Probably the best place for you to start is to learn to make sure the wheel is seated in the dropouts exactly the same way every time. Otherwise, any disc brake alignment is going to be off most of the time.
The trick is to have the weight of the bike on the wheels and loosen the QR. When the QR is open rock the frame and the wheel a little until you feel the axle settle in the dropouts. Once it feels seated correctly then slowly close the QR. Watch the axle/dropouts and make sure they don't move around as you tighten. Finish closing the QR and that's it. Assuming your frame, or fork, is not bent, you should be able to view the wheel head (or tail, for the rear) on and see that the gap between the sides of the tire are equidistant from the seat stays (or fork legs). That's just a sanity check, but it's a good habit to get into. If your frame, or fork, is a little bent, then you should just shoot for consistancy. But, if that's the case, then you should have the wheel's dish checked for sure. I've seen a LOT of wheels that show up not centering properly and then turn out to have bad dishes. But, I digress. That's another issue.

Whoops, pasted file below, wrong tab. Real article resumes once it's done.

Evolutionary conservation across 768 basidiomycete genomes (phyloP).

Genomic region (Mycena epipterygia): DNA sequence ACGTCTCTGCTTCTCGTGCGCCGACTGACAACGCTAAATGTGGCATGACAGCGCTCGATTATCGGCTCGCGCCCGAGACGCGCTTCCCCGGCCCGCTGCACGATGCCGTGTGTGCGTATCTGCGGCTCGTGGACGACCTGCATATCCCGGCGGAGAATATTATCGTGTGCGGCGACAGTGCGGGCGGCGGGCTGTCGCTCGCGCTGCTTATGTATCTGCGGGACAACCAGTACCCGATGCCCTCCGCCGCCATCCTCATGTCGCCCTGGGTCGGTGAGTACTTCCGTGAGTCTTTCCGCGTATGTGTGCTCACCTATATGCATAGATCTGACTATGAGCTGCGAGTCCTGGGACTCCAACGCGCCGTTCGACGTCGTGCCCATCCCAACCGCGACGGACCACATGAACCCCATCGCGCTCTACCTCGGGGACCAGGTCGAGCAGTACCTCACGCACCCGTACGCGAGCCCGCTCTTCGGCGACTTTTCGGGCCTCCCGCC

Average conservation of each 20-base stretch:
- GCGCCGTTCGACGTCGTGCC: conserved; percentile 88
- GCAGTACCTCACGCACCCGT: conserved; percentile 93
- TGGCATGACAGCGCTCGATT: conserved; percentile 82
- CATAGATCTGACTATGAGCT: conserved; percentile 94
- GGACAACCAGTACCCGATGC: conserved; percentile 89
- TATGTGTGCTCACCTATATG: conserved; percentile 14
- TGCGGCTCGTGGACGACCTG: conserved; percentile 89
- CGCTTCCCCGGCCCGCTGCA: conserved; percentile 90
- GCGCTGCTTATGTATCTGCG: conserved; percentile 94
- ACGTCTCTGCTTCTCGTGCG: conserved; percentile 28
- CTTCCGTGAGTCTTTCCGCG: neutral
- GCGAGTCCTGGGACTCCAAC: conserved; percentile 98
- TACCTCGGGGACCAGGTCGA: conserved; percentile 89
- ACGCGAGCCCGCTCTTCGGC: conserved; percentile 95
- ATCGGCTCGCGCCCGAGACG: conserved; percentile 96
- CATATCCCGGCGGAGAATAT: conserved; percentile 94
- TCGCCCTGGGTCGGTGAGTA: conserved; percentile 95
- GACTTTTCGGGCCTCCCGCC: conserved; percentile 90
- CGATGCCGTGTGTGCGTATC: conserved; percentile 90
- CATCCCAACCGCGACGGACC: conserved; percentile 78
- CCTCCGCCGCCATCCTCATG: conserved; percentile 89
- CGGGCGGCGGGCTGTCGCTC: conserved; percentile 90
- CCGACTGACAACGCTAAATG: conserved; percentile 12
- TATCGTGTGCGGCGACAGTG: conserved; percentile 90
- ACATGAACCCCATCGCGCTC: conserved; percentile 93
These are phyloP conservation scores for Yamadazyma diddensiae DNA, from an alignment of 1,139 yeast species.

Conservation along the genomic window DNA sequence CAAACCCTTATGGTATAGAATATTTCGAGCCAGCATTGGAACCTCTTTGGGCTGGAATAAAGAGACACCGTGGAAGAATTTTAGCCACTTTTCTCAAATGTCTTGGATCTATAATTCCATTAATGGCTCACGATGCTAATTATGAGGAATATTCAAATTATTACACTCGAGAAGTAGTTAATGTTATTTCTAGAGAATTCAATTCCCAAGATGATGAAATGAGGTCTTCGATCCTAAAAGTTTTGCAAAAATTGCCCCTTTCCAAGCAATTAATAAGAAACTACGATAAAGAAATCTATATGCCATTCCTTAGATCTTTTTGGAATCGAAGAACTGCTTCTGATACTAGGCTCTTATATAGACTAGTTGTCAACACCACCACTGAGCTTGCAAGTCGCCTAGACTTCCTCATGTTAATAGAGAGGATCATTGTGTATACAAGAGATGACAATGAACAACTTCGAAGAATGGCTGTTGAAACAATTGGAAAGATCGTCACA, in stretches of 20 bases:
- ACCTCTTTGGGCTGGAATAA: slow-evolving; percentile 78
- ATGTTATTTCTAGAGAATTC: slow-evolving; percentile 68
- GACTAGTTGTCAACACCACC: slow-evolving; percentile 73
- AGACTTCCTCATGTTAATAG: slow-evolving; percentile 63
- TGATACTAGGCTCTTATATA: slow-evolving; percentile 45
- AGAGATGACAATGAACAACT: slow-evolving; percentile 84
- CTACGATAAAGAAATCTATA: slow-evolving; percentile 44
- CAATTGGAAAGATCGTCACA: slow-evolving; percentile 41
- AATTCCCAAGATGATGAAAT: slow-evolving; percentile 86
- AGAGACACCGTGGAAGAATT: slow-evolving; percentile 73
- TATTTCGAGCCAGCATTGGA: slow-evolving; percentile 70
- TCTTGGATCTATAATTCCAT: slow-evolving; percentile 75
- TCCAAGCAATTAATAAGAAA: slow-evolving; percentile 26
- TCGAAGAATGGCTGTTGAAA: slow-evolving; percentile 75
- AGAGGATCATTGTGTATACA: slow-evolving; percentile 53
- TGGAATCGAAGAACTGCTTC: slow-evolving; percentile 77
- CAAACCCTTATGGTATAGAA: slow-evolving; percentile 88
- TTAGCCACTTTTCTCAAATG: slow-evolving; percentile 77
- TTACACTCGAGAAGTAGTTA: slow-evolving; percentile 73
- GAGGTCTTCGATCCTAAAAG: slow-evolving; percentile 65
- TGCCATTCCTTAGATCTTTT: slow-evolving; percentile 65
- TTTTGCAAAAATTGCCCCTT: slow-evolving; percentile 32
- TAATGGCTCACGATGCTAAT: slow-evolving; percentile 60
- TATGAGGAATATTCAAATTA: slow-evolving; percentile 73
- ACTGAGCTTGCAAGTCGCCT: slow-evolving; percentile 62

If you are careful about this, your rotors will line up properly with the calipers most of the time. Practice, practice, practice ;-))) You will get better quickly.
Obviously, the caliper alignment must be done with the wheel properly seated, to start with.
Also, it's not unusual for brand spanking new rotors to be out of true. Get this checked at your LBS.
Last edited by cascade168; 09-28-08 at 12:34 AM.